More than 80 homes found to be at-risk of carbon monoxide poisoning at Fort Bragg

news
gt. Andrew McNeil, left, a public affairs mass communication noncommissioned officer with the 22nd Mobile Public Affairs Detachment, Headquarters and Headquarters Battalion, XVIII Airborne Corps, discusses his on-post housing concerns with Maj. Tabitha Hernandez and 1st Sgt. Jeremy Crisp, 22nd MPAD command team, during a command visit April 5, 2019, on Fort Bragg, North Carolina. (U.S. Army photo by Sgt. Gregory T. Summers / 22nd Mobile Public Affairs Detachment)

Eighty-eight homes at Fort Bragg were flagged for risk of carbon monoxide poisoning.

The issue came to officials' attention after one family in the Pope neighborhood at Fort Bragg went to the Womack Army Medical Center showing symptoms consistent with carbon monoxide poisoning, Fort Bragg said in a press release. The family was treated and released the same day, August 4th.


Three days later, another family in the same neighborhood "reported a petroleum odor in their home," according to the release.

The cause of the issue in both families' homes was found to be the heating ventilation and air conditioner (HVAC) unit in the laundry room. Officials have notified residents both over the phone and in-person to ensure they are aware of the situation, and safe.

"The health and safety of our service members and their Families is, and always will be, a top priority for Fort Bragg leadership," Col. Philip D. Sounia, the garrison commander, said in the press release. "When they are at risk, it affects the readiness and resiliency of all involved."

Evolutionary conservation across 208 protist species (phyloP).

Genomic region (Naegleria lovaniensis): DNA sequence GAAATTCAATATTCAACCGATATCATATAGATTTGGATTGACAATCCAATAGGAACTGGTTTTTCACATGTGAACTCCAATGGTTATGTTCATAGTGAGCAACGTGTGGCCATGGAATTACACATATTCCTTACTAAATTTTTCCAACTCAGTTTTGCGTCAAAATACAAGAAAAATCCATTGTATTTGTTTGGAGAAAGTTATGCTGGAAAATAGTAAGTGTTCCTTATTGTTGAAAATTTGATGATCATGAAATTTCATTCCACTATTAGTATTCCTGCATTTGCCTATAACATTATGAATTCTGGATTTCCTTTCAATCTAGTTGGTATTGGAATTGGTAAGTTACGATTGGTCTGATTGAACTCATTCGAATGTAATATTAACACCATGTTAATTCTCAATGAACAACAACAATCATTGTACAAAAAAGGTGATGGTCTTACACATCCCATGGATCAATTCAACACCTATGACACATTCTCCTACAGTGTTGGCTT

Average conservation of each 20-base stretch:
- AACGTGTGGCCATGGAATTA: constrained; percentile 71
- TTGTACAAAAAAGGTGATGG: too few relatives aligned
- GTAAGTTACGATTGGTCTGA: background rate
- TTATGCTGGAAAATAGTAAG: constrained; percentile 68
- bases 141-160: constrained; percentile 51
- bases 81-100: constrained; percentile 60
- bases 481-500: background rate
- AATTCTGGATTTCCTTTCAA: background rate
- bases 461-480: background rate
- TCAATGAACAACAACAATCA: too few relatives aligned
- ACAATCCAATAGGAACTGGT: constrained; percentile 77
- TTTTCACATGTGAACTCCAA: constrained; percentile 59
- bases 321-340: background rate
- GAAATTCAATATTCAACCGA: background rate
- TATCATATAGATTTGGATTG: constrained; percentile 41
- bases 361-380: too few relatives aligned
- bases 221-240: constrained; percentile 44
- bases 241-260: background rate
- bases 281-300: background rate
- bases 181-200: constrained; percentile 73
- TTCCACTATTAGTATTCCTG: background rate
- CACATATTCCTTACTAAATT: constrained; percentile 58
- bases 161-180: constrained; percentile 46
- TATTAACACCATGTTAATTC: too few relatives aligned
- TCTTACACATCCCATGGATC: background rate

The press release says that the Department of Public Work's Family Housing Office found that in the HVACs, the "main air intake duct was partially blocked," and that families were closing the door to the laundry room — where the HVAC unit and hot water heater, both gas appliances, are located — while they did laundry.

"It was found that the carbon monoxide levels in the laundry room become dangerous only when the door to the laundry room was closed," the release says.

Tom McCollum, Fort Bragg public affairs officer, told Task & Purpose that because the main air duct intake was blocked in the reported instances and the door to the laundry room was closed, the HVAC started pulling fumes released by the hot water heater and pushing the fumes into the rest of the house's ventilation.

So, they've taken the laundry doors off.

"This week," the release states. "Corvias will remove the doors to the laundry rooms of all 88 homes and conduct tests of the unoccupied homes to find a quick and permanent solution."

McCollum said that other solutions are being considered, but that the problem "would never have happened" if the laundry doors had not been closed, as an open door allows more air circulation into the laundry room. One of the solutions under consideration, McCollum said, is removing the HVAC from the laundry room, though nothing has been instituted yet.

Tamara Terry, an active-duty Army wife of almost four years who lives in Corvias housing at Fort Bragg, told Task & Purpose that the "entire base is appalled at what's happening."

"What is going on? You're telling me you have over 100 homes at risk ... and you're just letting them stay there? Knowing that it's a risk, you're allowing them to still live in those homes with their children?"

She added that removing the doors is "not actually fixing the problem," and that they should "take [the HVAC unit] out and put it somewhere else. ... They're once again not getting to the root of the problem."